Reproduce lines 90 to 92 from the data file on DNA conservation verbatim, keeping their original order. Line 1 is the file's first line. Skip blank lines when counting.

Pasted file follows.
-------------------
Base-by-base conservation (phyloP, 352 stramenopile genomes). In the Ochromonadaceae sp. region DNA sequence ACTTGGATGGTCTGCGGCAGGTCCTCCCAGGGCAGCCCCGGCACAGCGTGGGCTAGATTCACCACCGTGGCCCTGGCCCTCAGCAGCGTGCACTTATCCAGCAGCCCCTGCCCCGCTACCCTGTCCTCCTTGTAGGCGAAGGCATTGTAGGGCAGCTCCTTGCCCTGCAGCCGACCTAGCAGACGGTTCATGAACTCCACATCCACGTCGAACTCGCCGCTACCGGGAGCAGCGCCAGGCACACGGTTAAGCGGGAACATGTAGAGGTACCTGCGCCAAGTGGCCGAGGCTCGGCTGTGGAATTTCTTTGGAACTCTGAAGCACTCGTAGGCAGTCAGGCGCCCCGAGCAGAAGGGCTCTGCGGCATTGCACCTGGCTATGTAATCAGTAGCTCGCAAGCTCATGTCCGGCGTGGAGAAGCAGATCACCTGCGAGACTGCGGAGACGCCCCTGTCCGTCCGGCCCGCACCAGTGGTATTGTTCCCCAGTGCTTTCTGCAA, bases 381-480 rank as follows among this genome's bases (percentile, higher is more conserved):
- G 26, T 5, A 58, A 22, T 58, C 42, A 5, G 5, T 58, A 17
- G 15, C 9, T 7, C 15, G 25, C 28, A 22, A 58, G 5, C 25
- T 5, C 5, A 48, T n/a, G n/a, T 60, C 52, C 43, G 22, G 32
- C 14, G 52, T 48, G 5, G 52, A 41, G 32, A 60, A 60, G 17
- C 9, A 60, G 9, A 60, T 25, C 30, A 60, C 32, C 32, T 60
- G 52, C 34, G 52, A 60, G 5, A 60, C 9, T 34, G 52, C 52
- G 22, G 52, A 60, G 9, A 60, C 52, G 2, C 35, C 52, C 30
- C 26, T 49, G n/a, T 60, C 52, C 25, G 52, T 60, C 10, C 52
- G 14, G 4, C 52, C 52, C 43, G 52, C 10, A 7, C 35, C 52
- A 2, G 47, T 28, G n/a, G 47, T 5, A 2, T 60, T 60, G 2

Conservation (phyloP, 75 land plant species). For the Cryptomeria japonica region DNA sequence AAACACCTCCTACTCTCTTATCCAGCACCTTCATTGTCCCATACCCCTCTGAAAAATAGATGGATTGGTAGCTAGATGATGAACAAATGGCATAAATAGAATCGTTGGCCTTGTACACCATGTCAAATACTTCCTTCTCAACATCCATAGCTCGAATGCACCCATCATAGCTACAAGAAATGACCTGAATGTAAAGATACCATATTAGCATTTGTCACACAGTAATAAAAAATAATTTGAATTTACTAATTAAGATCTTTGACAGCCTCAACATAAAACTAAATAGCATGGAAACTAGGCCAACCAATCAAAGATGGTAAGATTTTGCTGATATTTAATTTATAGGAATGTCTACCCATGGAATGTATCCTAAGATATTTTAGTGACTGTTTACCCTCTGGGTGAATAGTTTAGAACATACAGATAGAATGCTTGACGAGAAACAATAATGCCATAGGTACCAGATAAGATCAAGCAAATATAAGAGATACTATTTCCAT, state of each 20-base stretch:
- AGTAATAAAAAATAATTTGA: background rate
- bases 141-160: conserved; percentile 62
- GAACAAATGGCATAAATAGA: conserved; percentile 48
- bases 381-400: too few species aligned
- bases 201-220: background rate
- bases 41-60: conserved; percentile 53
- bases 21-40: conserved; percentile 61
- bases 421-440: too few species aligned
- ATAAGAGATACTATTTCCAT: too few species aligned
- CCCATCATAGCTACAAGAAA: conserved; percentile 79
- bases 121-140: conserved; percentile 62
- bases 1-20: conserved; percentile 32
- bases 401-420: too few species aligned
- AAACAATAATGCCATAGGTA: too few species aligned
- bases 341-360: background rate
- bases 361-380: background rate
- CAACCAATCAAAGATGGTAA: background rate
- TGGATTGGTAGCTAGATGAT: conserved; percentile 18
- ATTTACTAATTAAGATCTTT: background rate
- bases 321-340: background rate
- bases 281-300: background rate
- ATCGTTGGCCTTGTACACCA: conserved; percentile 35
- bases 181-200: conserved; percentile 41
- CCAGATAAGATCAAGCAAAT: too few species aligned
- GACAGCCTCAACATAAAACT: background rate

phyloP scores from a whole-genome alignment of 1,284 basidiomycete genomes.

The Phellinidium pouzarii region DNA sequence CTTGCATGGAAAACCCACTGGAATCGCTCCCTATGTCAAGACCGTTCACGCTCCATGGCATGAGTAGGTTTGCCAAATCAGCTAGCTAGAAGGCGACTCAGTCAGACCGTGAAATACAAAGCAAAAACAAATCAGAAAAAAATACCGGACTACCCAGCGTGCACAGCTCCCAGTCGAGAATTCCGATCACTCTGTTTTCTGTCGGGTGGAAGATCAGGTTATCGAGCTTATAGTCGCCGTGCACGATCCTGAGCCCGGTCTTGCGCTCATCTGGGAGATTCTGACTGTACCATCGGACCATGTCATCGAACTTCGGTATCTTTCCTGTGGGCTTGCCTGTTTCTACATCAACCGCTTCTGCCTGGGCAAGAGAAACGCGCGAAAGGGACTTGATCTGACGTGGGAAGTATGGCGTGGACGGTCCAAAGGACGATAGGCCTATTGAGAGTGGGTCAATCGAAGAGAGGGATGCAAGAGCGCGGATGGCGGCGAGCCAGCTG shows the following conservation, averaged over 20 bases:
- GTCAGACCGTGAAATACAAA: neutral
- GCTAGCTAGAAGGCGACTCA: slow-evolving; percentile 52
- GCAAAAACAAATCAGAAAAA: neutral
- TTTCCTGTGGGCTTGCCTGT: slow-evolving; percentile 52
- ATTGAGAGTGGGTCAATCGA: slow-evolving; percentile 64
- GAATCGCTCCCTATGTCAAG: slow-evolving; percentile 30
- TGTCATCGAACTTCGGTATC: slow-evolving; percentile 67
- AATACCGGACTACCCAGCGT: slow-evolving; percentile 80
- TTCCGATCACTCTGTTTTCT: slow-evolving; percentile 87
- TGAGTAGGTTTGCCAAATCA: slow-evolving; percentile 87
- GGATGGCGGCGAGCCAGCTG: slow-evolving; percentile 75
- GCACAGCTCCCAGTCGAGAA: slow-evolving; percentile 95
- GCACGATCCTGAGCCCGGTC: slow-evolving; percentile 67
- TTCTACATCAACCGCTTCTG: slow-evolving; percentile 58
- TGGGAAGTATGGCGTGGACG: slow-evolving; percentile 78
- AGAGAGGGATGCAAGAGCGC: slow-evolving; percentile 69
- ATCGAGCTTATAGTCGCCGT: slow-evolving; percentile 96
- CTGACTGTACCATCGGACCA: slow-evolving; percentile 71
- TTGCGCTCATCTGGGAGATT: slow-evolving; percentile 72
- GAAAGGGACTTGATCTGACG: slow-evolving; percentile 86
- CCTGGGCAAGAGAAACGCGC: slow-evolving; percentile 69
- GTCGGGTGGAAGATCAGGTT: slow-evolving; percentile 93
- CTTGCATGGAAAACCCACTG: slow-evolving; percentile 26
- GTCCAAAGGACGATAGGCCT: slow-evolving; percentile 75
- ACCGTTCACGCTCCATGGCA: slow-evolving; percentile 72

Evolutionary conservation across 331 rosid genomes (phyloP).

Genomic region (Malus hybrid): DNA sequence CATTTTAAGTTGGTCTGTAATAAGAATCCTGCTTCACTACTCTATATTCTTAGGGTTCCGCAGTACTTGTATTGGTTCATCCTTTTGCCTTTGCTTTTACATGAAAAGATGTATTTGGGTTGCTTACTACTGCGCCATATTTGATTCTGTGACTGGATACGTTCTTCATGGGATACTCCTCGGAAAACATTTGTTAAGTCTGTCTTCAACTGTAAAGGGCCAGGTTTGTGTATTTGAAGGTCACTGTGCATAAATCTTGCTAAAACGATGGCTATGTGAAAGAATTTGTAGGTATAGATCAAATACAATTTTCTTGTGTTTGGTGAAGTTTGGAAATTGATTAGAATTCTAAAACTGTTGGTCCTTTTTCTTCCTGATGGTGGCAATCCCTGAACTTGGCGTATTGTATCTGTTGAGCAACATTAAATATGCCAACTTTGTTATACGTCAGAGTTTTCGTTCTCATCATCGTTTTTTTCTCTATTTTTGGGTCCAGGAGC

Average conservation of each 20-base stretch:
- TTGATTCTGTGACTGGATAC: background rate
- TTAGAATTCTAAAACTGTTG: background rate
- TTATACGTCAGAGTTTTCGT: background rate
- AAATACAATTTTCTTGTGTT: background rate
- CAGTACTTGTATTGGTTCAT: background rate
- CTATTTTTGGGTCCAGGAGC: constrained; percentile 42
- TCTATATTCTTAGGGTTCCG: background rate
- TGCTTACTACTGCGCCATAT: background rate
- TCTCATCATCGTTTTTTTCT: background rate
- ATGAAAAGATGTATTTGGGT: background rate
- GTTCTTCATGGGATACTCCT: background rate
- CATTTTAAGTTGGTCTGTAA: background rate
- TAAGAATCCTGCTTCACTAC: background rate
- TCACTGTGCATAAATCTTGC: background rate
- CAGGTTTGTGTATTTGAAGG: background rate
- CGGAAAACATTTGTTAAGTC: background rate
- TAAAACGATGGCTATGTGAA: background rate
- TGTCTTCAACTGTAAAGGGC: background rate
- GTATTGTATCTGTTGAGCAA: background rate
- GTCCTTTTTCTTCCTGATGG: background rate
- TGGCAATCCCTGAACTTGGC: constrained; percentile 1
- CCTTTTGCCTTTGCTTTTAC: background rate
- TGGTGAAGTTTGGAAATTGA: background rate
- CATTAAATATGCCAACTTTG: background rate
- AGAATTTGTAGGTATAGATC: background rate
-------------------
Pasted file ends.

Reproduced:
- TGGTGAAGTTTGGAAATTGA: background rate
- CATTAAATATGCCAACTTTG: background rate
- AGAATTTGTAGGTATAGATC: background rate